PCI DSS v2.0: How does it affect your web application security testing?

The latest version of PCI DSS came into effect on 1 January 2011. If you are a merchant of any size accepting credit cards, you must comply with PCI DSS v2.0 Standards from 2012, writes Fabio Cerullo, CISSP.

Since its inception, the objective of PCI has been to provide guidelines on how to store, process or transmit credit card data in electronic format, writes Fabio Cerullo, CISSP. The latest version (PCI DSS v2.0) came into effect on 1 January 2011. If you are a merchant of any size accepting credit cards, you must comply with PCI DSS v2.0 Standards from 2012.

Unfortunately, becoming PCI DSS compliant does not come cheap. Its final cost depends on a number of factors, including your business type, number of transactions processed annually, existing IT infrastructure, and current credit/debit card processing and storage practices. A recent study by Ponemon Institute highlights that merchants which undergo audits to ensure compliance with the Payment Card Industry Data Security Standards are paying an average of US$225,000 each year.

What's new in PCI DSS v2.0

So, what are the changes in version 2.0 that every application security tester needs to be aware of? First, you need to identify those applications that need to be compliant with PCI requirement number 6 - Application Security. These are applications with custom code that handle credit card data (internal and external websites) or likewise applications that require maintenance, patches, updates and upgrades.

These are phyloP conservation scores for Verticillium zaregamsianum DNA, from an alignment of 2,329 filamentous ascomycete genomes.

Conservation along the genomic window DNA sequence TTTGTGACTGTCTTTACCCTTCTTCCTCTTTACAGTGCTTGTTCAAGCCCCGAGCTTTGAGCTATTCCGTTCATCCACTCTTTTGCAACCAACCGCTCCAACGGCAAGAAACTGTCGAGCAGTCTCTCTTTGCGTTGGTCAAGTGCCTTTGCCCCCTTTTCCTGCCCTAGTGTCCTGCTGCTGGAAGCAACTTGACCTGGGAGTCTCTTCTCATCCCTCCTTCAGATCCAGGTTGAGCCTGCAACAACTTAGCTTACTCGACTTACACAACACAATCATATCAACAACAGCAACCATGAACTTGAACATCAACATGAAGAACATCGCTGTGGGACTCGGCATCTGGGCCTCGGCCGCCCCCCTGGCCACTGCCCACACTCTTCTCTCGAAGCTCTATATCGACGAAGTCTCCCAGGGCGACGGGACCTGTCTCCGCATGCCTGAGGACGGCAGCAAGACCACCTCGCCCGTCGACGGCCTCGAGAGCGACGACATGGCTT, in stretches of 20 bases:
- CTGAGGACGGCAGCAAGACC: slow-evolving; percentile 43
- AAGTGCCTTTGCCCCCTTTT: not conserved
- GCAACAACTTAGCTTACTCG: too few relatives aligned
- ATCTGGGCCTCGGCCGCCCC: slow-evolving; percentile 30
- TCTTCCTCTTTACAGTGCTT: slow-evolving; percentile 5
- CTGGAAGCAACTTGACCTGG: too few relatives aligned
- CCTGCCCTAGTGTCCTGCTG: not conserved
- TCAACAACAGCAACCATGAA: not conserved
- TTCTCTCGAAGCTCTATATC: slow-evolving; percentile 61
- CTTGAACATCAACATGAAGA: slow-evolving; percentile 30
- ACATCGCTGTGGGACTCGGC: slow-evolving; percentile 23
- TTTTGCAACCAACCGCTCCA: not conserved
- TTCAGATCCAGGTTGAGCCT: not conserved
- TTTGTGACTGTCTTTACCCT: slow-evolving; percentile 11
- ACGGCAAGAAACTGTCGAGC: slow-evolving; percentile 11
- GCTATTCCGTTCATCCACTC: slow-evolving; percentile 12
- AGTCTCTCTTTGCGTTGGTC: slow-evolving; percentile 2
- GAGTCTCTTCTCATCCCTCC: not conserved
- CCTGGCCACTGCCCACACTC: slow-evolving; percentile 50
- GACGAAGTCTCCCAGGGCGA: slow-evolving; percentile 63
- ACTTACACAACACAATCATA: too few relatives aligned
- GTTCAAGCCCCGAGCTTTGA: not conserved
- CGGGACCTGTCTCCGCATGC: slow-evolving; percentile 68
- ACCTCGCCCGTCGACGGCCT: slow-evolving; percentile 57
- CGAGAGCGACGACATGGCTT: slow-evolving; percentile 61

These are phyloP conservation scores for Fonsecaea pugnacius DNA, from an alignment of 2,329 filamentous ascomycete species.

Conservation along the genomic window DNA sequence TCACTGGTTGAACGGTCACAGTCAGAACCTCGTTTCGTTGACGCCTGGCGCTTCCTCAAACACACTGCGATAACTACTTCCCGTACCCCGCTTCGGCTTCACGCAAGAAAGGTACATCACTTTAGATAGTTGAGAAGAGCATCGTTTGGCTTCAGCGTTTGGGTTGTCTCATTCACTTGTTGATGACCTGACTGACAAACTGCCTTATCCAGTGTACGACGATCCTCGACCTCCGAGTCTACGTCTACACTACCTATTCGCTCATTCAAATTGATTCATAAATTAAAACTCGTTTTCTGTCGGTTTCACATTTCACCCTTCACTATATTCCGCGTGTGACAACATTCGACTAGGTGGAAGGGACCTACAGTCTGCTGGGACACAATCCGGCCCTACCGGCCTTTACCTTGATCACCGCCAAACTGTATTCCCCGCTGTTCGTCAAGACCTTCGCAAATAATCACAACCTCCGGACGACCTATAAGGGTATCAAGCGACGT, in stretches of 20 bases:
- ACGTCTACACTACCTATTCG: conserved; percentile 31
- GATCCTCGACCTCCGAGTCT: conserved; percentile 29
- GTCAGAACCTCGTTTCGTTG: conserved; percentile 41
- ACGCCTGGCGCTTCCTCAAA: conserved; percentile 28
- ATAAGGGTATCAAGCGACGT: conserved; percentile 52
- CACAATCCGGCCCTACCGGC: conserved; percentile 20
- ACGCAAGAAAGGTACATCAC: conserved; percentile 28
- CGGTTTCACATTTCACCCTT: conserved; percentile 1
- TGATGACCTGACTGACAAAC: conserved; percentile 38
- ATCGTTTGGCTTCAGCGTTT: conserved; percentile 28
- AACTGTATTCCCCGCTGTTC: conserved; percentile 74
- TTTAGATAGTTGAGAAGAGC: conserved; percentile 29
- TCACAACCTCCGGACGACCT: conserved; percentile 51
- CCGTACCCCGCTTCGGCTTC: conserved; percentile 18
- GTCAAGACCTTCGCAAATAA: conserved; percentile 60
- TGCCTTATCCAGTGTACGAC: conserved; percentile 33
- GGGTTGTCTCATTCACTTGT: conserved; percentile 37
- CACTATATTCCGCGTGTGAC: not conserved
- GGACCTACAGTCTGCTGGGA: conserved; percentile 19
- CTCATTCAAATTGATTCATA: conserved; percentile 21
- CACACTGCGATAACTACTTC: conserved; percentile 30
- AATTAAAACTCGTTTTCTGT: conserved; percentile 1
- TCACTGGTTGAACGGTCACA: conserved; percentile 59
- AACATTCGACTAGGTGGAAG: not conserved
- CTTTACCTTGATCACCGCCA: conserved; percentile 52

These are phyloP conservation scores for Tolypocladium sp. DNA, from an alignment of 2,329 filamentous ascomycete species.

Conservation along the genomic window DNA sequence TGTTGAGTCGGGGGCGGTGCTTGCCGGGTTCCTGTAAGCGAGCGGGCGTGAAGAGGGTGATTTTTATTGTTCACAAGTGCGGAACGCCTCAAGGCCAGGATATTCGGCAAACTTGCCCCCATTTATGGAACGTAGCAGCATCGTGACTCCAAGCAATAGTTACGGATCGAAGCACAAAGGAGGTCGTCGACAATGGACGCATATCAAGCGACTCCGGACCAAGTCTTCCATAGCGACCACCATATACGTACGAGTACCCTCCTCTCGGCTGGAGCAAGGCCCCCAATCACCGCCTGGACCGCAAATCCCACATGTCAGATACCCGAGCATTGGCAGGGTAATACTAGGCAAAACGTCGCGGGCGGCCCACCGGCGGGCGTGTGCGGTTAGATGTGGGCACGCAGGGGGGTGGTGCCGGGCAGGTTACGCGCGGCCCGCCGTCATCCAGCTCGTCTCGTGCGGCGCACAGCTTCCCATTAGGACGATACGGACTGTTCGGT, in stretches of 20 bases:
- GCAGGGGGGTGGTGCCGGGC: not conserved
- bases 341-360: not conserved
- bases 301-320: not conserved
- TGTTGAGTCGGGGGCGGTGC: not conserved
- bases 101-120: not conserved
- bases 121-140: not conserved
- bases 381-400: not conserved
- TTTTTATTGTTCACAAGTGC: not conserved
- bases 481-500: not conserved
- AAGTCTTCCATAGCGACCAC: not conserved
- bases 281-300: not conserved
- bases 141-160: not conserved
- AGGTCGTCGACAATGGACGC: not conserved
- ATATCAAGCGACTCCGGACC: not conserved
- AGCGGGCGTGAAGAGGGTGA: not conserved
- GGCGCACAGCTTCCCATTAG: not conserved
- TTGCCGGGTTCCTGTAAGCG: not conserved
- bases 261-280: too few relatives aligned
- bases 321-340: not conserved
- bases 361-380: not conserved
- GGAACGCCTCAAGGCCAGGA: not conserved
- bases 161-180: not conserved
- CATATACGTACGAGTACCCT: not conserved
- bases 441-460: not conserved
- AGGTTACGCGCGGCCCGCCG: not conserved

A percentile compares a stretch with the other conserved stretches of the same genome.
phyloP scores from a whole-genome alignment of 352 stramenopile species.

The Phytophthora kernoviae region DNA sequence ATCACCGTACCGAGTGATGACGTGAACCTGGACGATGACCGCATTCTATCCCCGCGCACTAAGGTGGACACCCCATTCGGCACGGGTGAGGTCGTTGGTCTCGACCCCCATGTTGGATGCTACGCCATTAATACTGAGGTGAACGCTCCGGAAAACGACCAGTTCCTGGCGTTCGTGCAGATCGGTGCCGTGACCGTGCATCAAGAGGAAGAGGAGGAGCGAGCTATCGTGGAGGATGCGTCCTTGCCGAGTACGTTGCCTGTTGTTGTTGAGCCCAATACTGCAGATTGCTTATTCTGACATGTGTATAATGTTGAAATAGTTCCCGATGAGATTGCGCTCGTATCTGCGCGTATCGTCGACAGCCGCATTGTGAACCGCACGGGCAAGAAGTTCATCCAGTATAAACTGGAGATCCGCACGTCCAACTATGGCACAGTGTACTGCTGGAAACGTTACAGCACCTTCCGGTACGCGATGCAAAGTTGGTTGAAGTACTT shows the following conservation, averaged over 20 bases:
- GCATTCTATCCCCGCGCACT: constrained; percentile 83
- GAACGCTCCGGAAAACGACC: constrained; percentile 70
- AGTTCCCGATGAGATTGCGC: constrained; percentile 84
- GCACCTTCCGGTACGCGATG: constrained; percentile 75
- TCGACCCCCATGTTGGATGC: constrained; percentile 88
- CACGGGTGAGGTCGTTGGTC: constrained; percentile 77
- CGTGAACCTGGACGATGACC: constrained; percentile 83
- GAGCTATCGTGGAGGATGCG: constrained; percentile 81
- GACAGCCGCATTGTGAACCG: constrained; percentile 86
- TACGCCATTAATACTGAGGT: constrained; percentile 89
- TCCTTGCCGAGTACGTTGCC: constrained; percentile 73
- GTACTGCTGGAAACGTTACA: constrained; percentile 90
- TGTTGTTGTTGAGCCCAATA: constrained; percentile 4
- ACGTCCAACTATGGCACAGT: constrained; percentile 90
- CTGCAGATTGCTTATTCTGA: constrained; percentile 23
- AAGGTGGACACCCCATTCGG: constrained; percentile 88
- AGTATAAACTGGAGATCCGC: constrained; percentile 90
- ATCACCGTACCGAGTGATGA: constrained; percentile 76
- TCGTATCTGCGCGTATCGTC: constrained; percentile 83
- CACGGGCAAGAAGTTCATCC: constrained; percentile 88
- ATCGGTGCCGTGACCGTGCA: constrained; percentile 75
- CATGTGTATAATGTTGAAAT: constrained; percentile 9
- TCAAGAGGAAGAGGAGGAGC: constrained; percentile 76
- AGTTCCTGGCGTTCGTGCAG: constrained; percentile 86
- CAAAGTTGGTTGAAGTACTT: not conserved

To be compliant with PCI requirement 6.2, for example, you need to perform a risk-based vulnerability assessment before applying any patches/upgrades. The standard also requires in section 6.5 that measures are taken to eliminate specific known vulnerabilities, including injection flaws, misconfiguration, URL access rights and more. OWASP compiles and maintains a Top 10 list of Application Security Risks that highlights much of what must be addressed in this requirement.

Finally, according to PCI requirement 6.6, all custom application code has to be reviewed for common vulnerabilities by an organisation that specialises in application security, or organisations must install an application-layer firewall in front of web-facing applications. Although the latter will suffice to meet the requirement, it is not a robust control on its own and it would only be recommended when budget is a constraint. Usually, having the applications undergo a code review is more appropriate and you should only hire reputable experts in the area.

Do not ignore PCI compliance

Ignoring PCI compliance is not an option. Visa fines for non-compliant Level 1 and 2 merchants (more than one million transactions per year) range from US$5,000 to US$25,000 per month and MasterCard Level 1 and 2 merchants must produce a Report on Compliance from a QSA by 31 December 2011.

The first step for all online merchants and service providers which handle credit card data is to download a copy of the PCI self-assessment questionnaire to see exactly what security measures will be expected. Next, request a free scan from an approved scanning vendor (ASV). That will help you identify where the gaps are in relation to the required PCI Level. If the list of vulnerabilities is too long or you do not have the technical skills within your organisation to address these gaps, you may want to hire a qualified security assessor (QSA) to help you address those vulnerabilities.

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